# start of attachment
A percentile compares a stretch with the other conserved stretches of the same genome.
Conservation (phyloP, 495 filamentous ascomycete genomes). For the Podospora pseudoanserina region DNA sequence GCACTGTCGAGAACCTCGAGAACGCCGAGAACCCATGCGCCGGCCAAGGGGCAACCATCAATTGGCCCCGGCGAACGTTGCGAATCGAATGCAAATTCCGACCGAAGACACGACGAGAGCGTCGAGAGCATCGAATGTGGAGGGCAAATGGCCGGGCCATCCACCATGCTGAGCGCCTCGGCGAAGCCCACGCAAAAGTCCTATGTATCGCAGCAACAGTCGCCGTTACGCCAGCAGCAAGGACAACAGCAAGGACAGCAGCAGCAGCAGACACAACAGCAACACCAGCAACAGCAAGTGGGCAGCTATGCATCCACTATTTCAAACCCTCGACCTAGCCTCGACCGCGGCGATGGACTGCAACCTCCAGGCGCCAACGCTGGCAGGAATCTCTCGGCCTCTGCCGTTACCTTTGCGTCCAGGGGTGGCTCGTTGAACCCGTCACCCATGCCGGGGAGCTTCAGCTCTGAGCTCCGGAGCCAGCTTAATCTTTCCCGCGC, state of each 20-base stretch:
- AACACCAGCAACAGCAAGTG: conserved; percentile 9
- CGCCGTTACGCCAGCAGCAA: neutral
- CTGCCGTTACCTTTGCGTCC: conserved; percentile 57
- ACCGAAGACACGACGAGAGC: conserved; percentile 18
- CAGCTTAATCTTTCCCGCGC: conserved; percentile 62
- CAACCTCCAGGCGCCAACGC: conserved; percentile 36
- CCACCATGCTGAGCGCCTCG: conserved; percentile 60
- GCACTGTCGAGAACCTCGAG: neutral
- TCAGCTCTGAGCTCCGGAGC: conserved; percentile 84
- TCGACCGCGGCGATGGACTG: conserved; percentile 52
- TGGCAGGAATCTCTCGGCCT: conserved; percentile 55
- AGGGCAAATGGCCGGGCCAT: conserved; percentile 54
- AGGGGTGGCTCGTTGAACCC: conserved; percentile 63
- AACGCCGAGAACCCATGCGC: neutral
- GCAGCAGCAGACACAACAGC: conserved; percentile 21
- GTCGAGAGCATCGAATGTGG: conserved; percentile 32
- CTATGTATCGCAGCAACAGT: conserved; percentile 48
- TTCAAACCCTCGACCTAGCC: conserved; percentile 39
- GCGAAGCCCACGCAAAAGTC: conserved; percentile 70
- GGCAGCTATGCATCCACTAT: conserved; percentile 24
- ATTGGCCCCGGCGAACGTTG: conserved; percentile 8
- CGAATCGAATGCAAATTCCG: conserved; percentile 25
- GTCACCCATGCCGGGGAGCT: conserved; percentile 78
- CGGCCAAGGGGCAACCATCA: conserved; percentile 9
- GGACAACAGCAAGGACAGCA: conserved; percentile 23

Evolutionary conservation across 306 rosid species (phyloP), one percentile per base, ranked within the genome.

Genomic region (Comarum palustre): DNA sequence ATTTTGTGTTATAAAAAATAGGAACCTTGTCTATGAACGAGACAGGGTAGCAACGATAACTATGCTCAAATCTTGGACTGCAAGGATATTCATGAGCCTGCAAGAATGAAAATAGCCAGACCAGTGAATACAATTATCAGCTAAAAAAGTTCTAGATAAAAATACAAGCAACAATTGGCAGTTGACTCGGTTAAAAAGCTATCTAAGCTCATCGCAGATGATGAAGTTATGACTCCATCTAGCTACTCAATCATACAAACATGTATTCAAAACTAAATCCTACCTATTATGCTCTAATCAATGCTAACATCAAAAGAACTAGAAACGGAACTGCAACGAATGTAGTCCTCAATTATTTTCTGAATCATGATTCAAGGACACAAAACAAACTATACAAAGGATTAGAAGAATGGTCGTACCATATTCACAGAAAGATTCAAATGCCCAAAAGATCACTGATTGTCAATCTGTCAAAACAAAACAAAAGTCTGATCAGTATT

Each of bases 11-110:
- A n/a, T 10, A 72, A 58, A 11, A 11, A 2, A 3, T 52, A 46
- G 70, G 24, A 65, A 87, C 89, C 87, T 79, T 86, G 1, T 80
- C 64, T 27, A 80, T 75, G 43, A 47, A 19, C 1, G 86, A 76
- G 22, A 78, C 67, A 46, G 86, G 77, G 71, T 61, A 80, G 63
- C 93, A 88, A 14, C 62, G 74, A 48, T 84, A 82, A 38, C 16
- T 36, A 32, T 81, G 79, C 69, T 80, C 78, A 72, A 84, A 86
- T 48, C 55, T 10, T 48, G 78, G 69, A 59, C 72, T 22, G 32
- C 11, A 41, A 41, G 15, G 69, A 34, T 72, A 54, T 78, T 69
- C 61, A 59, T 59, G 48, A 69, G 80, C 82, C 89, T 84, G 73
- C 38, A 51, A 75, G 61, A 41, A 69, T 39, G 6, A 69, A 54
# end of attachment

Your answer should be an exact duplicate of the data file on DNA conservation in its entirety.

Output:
A percentile compares a stretch with the other conserved stretches of the same genome.
Conservation (phyloP, 495 filamentous ascomycete genomes). For the Podospora pseudoanserina region DNA sequence GCACTGTCGAGAACCTCGAGAACGCCGAGAACCCATGCGCCGGCCAAGGGGCAACCATCAATTGGCCCCGGCGAACGTTGCGAATCGAATGCAAATTCCGACCGAAGACACGACGAGAGCGTCGAGAGCATCGAATGTGGAGGGCAAATGGCCGGGCCATCCACCATGCTGAGCGCCTCGGCGAAGCCCACGCAAAAGTCCTATGTATCGCAGCAACAGTCGCCGTTACGCCAGCAGCAAGGACAACAGCAAGGACAGCAGCAGCAGCAGACACAACAGCAACACCAGCAACAGCAAGTGGGCAGCTATGCATCCACTATTTCAAACCCTCGACCTAGCCTCGACCGCGGCGATGGACTGCAACCTCCAGGCGCCAACGCTGGCAGGAATCTCTCGGCCTCTGCCGTTACCTTTGCGTCCAGGGGTGGCTCGTTGAACCCGTCACCCATGCCGGGGAGCTTCAGCTCTGAGCTCCGGAGCCAGCTTAATCTTTCCCGCGC, state of each 20-base stretch:
- AACACCAGCAACAGCAAGTG: conserved; percentile 9
- CGCCGTTACGCCAGCAGCAA: neutral
- CTGCCGTTACCTTTGCGTCC: conserved; percentile 57
- ACCGAAGACACGACGAGAGC: conserved; percentile 18
- CAGCTTAATCTTTCCCGCGC: conserved; percentile 62
- CAACCTCCAGGCGCCAACGC: conserved; percentile 36
- CCACCATGCTGAGCGCCTCG: conserved; percentile 60
- GCACTGTCGAGAACCTCGAG: neutral
- TCAGCTCTGAGCTCCGGAGC: conserved; percentile 84
- TCGACCGCGGCGATGGACTG: conserved; percentile 52
- TGGCAGGAATCTCTCGGCCT: conserved; percentile 55
- AGGGCAAATGGCCGGGCCAT: conserved; percentile 54
- AGGGGTGGCTCGTTGAACCC: conserved; percentile 63
- AACGCCGAGAACCCATGCGC: neutral
- GCAGCAGCAGACACAACAGC: conserved; percentile 21
- GTCGAGAGCATCGAATGTGG: conserved; percentile 32
- CTATGTATCGCAGCAACAGT: conserved; percentile 48
- TTCAAACCCTCGACCTAGCC: conserved; percentile 39
- GCGAAGCCCACGCAAAAGTC: conserved; percentile 70
- GGCAGCTATGCATCCACTAT: conserved; percentile 24
- ATTGGCCCCGGCGAACGTTG: conserved; percentile 8
- CGAATCGAATGCAAATTCCG: conserved; percentile 25
- GTCACCCATGCCGGGGAGCT: conserved; percentile 78
- CGGCCAAGGGGCAACCATCA: conserved; percentile 9
- GGACAACAGCAAGGACAGCA: conserved; percentile 23

Evolutionary conservation across 306 rosid species (phyloP), one percentile per base, ranked within the genome.

Genomic region (Comarum palustre): DNA sequence ATTTTGTGTTATAAAAAATAGGAACCTTGTCTATGAACGAGACAGGGTAGCAACGATAACTATGCTCAAATCTTGGACTGCAAGGATATTCATGAGCCTGCAAGAATGAAAATAGCCAGACCAGTGAATACAATTATCAGCTAAAAAAGTTCTAGATAAAAATACAAGCAACAATTGGCAGTTGACTCGGTTAAAAAGCTATCTAAGCTCATCGCAGATGATGAAGTTATGACTCCATCTAGCTACTCAATCATACAAACATGTATTCAAAACTAAATCCTACCTATTATGCTCTAATCAATGCTAACATCAAAAGAACTAGAAACGGAACTGCAACGAATGTAGTCCTCAATTATTTTCTGAATCATGATTCAAGGACACAAAACAAACTATACAAAGGATTAGAAGAATGGTCGTACCATATTCACAGAAAGATTCAAATGCCCAAAAGATCACTGATTGTCAATCTGTCAAAACAAAACAAAAGTCTGATCAGTATT

Each of bases 11-110:
- A n/a, T 10, A 72, A 58, A 11, A 11, A 2, A 3, T 52, A 46
- G 70, G 24, A 65, A 87, C 89, C 87, T 79, T 86, G 1, T 80
- C 64, T 27, A 80, T 75, G 43, A 47, A 19, C 1, G 86, A 76
- G 22, A 78, C 67, A 46, G 86, G 77, G 71, T 61, A 80, G 63
- C 93, A 88, A 14, C 62, G 74, A 48, T 84, A 82, A 38, C 16
- T 36, A 32, T 81, G 79, C 69, T 80, C 78, A 72, A 84, A 86
- T 48, C 55, T 10, T 48, G 78, G 69, A 59, C 72, T 22, G 32
- C 11, A 41, A 41, G 15, G 69, A 34, T 72, A 54, T 78, T 69
- C 61, A 59, T 59, G 48, A 69, G 80, C 82, C 89, T 84, G 73
- C 38, A 51, A 75, G 61, A 41, A 69, T 39, G 6, A 69, A 54